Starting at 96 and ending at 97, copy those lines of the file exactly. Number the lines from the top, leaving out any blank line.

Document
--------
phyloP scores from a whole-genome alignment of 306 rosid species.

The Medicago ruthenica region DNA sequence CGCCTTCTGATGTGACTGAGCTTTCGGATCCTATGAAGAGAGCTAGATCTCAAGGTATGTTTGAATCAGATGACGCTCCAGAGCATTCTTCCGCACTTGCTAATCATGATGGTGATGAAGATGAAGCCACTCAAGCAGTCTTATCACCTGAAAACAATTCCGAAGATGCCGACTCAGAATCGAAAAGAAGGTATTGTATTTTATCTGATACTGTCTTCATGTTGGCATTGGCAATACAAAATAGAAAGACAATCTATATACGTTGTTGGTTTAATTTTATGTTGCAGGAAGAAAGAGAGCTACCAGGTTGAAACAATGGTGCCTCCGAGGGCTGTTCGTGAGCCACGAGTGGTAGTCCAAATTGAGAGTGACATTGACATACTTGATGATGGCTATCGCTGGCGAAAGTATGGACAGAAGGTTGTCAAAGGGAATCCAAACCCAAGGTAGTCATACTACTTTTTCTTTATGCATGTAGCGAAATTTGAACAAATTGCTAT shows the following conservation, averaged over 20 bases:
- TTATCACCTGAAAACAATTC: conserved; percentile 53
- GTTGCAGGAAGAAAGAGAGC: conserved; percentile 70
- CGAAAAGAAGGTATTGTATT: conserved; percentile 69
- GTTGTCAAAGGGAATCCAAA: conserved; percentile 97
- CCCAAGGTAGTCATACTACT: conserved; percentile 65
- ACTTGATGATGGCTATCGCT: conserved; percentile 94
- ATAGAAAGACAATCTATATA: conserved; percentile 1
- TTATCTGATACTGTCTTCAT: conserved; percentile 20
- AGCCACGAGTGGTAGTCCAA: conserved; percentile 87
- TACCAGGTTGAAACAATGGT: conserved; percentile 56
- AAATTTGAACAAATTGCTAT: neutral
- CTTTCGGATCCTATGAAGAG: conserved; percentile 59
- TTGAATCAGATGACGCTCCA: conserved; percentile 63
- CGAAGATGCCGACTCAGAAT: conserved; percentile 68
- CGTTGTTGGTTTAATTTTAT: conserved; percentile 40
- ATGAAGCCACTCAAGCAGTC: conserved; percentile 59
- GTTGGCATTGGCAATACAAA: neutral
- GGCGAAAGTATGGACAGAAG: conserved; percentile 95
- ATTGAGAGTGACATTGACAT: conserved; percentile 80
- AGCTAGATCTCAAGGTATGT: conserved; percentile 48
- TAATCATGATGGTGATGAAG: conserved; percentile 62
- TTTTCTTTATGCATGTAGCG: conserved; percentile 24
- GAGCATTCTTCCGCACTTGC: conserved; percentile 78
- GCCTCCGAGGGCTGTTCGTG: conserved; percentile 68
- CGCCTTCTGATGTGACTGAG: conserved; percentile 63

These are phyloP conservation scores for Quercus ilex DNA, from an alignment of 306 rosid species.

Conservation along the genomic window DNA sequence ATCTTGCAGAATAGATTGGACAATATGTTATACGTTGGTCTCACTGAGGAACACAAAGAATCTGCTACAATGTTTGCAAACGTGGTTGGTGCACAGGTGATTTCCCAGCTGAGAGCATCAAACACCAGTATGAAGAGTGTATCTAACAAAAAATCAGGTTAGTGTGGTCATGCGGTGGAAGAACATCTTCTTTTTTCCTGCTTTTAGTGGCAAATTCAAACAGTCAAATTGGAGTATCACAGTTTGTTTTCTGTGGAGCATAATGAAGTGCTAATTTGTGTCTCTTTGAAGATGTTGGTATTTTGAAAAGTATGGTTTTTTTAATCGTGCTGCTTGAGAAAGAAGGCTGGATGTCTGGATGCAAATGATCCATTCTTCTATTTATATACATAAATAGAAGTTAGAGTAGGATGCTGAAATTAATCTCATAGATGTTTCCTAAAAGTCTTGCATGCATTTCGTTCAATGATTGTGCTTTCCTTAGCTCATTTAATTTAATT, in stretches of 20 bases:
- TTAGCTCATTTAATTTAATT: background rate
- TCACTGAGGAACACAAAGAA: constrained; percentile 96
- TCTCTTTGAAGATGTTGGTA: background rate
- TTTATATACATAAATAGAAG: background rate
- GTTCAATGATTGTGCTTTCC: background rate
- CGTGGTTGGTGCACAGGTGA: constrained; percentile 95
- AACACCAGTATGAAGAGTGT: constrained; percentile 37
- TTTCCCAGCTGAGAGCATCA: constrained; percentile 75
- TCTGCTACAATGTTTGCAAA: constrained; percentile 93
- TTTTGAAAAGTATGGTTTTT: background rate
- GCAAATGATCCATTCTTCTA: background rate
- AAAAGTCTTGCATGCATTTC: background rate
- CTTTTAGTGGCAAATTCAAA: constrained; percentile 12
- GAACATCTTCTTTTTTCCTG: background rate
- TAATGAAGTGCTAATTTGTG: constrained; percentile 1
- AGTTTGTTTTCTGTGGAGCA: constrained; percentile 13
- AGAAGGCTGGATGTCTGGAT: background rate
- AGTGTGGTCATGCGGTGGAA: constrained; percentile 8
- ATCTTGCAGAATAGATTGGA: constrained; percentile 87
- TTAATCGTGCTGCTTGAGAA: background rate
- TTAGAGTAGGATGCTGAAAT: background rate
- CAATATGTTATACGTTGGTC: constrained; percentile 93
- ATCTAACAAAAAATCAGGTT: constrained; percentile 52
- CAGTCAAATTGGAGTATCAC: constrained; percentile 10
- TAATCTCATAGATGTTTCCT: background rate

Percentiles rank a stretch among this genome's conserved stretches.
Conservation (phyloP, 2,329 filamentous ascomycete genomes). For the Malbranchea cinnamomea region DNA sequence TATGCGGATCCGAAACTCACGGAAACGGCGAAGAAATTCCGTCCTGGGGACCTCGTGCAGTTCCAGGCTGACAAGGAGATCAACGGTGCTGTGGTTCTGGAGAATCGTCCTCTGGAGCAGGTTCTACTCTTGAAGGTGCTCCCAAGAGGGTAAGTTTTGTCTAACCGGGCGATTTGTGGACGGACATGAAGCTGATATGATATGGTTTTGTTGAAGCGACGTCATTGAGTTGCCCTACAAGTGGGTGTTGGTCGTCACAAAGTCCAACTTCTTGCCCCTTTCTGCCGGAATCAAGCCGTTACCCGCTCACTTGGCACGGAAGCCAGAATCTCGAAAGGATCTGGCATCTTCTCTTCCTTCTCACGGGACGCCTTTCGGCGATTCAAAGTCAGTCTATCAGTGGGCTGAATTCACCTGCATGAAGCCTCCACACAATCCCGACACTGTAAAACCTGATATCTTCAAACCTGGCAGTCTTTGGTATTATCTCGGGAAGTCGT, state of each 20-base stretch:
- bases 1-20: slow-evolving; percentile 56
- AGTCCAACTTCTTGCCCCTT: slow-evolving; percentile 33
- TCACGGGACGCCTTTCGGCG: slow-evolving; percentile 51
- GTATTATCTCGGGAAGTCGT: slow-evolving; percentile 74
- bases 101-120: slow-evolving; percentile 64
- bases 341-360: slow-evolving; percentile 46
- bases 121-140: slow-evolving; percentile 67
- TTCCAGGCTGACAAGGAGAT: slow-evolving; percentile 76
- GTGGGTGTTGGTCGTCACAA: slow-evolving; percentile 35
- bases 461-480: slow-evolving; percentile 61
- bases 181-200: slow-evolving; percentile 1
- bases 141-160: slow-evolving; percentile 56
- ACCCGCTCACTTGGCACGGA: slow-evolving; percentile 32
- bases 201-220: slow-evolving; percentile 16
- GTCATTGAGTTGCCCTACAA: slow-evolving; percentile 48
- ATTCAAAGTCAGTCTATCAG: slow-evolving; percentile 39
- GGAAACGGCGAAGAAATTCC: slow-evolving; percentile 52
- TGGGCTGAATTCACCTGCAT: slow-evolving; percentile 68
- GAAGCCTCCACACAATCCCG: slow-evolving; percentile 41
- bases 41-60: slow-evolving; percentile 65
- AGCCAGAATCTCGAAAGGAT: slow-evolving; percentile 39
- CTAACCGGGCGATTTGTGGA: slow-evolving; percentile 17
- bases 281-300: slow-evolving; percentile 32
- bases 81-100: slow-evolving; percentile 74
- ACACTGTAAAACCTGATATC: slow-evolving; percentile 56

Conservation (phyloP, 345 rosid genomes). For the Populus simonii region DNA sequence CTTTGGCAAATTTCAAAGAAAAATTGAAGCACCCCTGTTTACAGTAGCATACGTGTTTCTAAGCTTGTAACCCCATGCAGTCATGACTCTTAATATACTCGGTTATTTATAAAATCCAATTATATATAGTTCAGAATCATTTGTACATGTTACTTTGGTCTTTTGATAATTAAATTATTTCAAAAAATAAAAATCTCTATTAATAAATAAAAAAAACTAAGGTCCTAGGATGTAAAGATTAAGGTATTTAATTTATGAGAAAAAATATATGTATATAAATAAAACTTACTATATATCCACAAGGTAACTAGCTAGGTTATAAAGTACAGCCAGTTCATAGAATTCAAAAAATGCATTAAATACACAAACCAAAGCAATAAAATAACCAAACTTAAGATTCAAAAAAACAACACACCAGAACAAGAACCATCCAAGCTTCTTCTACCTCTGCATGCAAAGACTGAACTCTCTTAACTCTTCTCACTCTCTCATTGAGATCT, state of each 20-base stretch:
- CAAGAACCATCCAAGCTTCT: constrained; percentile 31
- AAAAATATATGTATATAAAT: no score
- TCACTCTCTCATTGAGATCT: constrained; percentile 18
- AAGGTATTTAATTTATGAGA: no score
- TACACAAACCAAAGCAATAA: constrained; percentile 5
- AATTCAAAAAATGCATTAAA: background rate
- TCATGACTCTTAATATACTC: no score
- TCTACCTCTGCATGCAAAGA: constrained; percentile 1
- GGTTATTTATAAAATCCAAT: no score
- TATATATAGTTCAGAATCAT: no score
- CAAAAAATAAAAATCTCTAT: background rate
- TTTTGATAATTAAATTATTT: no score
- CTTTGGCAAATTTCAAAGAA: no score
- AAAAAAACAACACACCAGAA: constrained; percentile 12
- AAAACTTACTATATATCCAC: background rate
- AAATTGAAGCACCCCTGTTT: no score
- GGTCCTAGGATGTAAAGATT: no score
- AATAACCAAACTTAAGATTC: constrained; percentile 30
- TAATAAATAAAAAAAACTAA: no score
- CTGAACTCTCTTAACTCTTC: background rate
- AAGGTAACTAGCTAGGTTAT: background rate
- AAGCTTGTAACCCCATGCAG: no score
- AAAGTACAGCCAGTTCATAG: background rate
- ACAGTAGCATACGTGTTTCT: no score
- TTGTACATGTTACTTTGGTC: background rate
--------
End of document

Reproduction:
- AAAAAAACAACACACCAGAA: constrained; percentile 12
- AAAACTTACTATATATCCAC: background rate